Trump to Trudeau: Canadians burnt down the White House - Page 2 - Politics Forum.org | PoFo

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#14923326
Well that is my whole point, if what Canadian foreign minister says is true and Trumps trade policy is irrational, perhaps his rationale for his actions has nothing to do with trade. It is my speculation indeed and I'm just throwing it out there.

It could be that Trump actually wants to isolate the liberal progressive SJW club nations of France, Germany and Canada. He knows UK is about to leave EU and is looking for closer trade relations with US; Italy might leave EU as well soon, with populist government in charge; Japan will join USA if push comes to shove. Diplomatically long term cards are in US favour. Being that Merkel, Trudeau's and Macron's can not think more then 1 steps ahead they are flying right into his game.

Will see.
Last edited by Albert on 11 Jun 2018 06:17, edited 2 times in total.
#14923333
:lol: Awwww, do you need a safe space? You didn't like my assessment of your argument lacking in any actual facts? That you always accuse others of feelings, in response to your opinions,shows what a SJW Champion you actually are.
#14923338
Oh some Republicans in Senate did try to oppose this.

Republicans, Don’t Let Trump Bully You on Tariffs


For several months, President Trump has been vandalizing the global economy and subverting the rules of international trade with his wrecking ball of tariff indiscretions. Finally, someone in Congress is doing something to stop this menace. Senator Bob Corker, a Republican from Tennessee, introduced legislation on Wednesday that takes back some of the authority President Trump has been abusing under the guise of protecting national security.

Mr. Corker, who is retiring, attracted six Republican co-sponsors for the bill, which would amend the Trade Expansion Act of 1962 to require the president to get approval from Congress for any tariffs proposed on national security grounds. But the Senate majority leader, Mitch McConnell, said he would not allow the legislation to come to the floor as a stand-alone bill. House Speaker Paul Ryan seems similarly uninterested in a bill likely to be vetoed by Mr. Trump. “You would have to pass a law that he would want to sign into law,” Mr. Ryan said. “You can do the math on that.”

Why don’t the president’s trade transgressions elicit meaningful resistance from party leadership? His trade views are disdainful of freedom and informed by economic fallacies, yet Republican leaders have watched quietly from the sidelines as Mr. Trump misappropriates his authorities to disrupt global supply chains, inflict pain on American trade partners, generate enormous amounts of domestic collateral damage and make the United States an international scofflaw.

The United States Constitution vests authority in Congress to collect duties and to “regulate commerce with foreign nations.” But over the course of the 20th century, Congress delegated some of its authority to the president. In most cases, the statutes giving the executive branch the authority to raise tariffs require that certain conditions be met and that any actions taken be subject to limitations, as well as judicial review.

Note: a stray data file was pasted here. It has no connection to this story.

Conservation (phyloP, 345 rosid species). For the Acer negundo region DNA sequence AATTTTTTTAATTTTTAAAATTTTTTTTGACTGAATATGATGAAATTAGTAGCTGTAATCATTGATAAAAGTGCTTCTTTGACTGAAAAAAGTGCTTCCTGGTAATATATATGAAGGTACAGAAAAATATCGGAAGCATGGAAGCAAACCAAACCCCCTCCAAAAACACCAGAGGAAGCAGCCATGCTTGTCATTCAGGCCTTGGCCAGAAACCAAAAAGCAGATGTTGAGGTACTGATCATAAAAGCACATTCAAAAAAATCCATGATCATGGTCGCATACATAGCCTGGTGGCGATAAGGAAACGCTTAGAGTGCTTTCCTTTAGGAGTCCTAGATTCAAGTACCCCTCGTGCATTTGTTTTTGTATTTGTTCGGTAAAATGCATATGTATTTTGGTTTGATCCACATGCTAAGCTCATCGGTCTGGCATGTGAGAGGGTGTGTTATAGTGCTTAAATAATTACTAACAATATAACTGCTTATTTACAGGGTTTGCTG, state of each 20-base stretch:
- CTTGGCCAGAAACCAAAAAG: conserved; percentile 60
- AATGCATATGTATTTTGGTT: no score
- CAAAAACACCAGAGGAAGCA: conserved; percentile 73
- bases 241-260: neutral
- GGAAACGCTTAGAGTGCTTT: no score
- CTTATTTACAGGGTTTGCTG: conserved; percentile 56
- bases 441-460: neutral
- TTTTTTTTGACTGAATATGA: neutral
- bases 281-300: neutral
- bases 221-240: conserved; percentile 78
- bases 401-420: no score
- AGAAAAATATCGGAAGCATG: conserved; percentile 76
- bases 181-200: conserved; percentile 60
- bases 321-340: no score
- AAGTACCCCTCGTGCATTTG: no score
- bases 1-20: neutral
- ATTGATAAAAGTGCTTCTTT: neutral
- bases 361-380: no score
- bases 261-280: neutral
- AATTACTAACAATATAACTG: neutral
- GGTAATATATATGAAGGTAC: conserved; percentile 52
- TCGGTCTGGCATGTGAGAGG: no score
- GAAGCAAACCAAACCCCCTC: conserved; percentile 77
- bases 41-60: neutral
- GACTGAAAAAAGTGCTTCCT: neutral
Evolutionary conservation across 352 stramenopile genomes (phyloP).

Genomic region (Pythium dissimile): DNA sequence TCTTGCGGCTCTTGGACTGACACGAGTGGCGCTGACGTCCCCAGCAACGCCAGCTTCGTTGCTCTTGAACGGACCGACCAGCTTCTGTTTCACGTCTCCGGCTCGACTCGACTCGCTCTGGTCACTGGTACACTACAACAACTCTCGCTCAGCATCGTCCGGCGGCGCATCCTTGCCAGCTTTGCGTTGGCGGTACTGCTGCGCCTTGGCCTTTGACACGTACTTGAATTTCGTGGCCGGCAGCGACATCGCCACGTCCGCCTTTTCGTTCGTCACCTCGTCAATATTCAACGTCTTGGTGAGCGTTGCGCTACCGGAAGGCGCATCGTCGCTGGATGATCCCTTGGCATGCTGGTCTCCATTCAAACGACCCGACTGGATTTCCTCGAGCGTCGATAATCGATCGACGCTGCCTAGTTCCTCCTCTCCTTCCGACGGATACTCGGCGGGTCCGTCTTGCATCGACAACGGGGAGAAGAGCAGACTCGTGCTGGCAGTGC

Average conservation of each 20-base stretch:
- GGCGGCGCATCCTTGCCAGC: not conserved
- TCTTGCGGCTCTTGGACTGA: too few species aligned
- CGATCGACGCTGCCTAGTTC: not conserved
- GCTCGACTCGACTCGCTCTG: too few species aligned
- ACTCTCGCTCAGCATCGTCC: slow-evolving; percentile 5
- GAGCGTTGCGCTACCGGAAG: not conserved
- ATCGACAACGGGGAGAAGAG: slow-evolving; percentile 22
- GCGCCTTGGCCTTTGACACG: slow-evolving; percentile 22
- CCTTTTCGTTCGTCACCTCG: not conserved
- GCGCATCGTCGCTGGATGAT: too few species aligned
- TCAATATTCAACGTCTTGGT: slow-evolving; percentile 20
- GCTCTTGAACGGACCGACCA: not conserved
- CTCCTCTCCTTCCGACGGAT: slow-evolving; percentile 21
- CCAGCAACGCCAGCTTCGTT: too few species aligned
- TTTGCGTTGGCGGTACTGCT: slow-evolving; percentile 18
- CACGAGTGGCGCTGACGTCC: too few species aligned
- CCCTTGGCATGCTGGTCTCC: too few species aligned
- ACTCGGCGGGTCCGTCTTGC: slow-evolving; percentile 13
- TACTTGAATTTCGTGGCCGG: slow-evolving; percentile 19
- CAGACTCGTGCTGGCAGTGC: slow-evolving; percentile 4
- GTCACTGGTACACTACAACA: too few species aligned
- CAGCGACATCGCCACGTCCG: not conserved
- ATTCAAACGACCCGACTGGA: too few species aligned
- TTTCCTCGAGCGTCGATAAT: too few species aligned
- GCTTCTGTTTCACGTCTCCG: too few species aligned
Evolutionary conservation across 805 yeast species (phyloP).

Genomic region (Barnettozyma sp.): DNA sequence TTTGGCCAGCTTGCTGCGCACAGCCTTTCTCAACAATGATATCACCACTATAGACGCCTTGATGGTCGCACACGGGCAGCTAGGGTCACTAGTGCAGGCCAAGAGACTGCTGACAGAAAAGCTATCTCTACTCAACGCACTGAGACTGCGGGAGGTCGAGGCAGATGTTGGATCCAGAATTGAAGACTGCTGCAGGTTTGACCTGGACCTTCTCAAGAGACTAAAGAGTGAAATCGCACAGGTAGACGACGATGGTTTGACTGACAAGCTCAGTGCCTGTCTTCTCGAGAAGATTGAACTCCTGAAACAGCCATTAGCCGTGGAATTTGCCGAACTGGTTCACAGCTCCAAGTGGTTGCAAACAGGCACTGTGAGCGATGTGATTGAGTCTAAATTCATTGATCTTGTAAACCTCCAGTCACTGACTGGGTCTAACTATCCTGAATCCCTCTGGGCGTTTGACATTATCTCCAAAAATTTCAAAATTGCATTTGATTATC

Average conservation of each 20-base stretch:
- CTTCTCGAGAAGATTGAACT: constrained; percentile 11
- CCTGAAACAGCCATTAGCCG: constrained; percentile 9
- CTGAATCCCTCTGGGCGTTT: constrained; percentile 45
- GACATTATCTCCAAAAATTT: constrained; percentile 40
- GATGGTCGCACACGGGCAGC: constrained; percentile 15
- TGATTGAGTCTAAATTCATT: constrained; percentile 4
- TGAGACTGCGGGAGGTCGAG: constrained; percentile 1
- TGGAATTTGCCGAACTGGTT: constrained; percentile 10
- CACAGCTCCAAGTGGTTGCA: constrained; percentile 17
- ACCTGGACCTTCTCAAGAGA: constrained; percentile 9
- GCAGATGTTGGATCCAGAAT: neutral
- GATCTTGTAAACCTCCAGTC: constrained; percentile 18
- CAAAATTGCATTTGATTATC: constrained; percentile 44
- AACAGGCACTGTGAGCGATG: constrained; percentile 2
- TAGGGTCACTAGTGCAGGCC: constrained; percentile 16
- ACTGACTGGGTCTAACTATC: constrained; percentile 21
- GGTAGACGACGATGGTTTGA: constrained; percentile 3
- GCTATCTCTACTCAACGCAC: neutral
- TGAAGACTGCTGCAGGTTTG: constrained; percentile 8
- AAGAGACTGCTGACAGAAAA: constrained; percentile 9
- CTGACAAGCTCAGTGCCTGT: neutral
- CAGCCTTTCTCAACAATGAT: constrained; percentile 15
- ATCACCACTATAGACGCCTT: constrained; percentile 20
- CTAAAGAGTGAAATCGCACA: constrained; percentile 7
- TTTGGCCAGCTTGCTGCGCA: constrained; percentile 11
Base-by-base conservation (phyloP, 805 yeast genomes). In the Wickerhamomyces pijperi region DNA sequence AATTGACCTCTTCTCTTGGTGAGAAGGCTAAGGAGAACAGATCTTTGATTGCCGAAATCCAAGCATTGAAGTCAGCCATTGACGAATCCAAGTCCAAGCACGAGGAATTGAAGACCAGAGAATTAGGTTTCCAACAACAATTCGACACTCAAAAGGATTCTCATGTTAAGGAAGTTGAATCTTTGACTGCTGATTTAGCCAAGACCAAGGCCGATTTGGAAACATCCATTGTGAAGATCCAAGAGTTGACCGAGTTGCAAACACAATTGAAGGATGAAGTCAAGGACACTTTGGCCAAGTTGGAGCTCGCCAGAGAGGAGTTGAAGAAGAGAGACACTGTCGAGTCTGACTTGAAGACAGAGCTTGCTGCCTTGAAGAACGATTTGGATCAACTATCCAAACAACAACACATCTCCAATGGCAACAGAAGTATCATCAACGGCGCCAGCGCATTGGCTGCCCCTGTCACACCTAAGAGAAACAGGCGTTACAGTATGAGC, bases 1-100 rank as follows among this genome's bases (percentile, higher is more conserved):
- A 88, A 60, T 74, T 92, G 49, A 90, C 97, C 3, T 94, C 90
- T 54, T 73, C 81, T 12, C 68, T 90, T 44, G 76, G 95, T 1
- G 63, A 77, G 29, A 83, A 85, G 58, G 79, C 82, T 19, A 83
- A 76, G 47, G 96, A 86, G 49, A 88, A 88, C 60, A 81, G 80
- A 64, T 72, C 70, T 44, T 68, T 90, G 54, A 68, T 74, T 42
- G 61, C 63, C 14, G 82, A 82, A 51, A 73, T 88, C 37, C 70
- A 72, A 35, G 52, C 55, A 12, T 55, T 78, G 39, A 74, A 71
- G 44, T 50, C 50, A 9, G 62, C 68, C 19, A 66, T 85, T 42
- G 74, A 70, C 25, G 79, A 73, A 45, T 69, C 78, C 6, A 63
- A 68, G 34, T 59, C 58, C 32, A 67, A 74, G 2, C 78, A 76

President Trump has found a way to weaponize these statutes to advance his “America First” agenda. Since taking office, he has initiated six investigations under three highly contentious laws. Five of those investigations — on steel, aluminium, washing machines, solar panel components and Chinese technology products — have led to the president imposing or announcing tariffs on imports of more than 1,500 products valued at about $100 billion. A new investigation of whether imports of automobiles and parts constitute a national security threat could raise the value of sanctioned imports to $400 billion. Factoring in the likelihood of retaliation against American exporters, about 20 percent of total goods trade could find itself in the cross hairs by year’s end.

For more than 80 years going back to Franklin D. Roosevelt, American presidents viewed trade as a win-win proposition, fostering mutual economic growth and better relations among nations. Those presidents supported the rules and institutions that helped reduce protectionism and made trade more affordable, seamless and predictable. Between 1947 and 2006, average global tariffs fell to 4 percent from 40 percent in developed countries, trade flourished, and economies expanded rapidly.

Mr. Trump’s actions risk reversing these gains. He has invoked laws that were passed under the assumption that the president, reflecting a broader national consensus, would always be more circumspect and less likely to impulsively raise tariffs than a parochially minded Congress. Lawmakers failed to contemplate the possibility of a president as cavalier about the consequences of protectionism and as impervious to the lessons of history as Mr. Trump.....


Holy Molly this article suggest that this might be just the beginning of all this.

Also lol at Trump being the global vandal.

https://www.wsj.com/articles/congress-v ... 1528414368
#14923346
Bipartisan issues in Canada:

Doug Ford says he stands ‘shoulder to shoulder’ with Justin Trudeau following Trump tirade
Ford, a populist campaigner who has praised U.S. President Donald Trump in the past, said he stands “shoulder to shoulder” with Canada’s Liberal prime minister because jobs in his province are at stake
https://globalnews.ca/news/4265484/trum ... r-trudeau/
#14923538
Donald Trump has managed to do something I wouldn't have believed possible in the 21st Century. He's made Canadians angry. And that takes a lot of doing.

There's not going to be any need for the Canadian government to actually impose the tariffs planned for the end of the month. A spontaneous movement to boycott any and all things American is already underway. You can already see it on the grocery stores, where fruits and vegetables grown in the USA sit in their bins while those from Mexico get snatched up. So there's no need to speculate on if and when the Trump trade wars will begin. They already have.

Was there any strategy behind Trump’s behavior? Well, it was pretty much exactly what he would have done if he really is Putin’s puppet: yelling at friendly nations about sins they aren’t committing won’t bring back American jobs, but it’s exactly what someone who does want to break up the Western alliance would like to see.

Whatever really happened, this was an utter, humiliating debacle. And we all know how Trump responds to humiliation. You really have to wonder what comes next. One thing’s for sure: it won’t be good.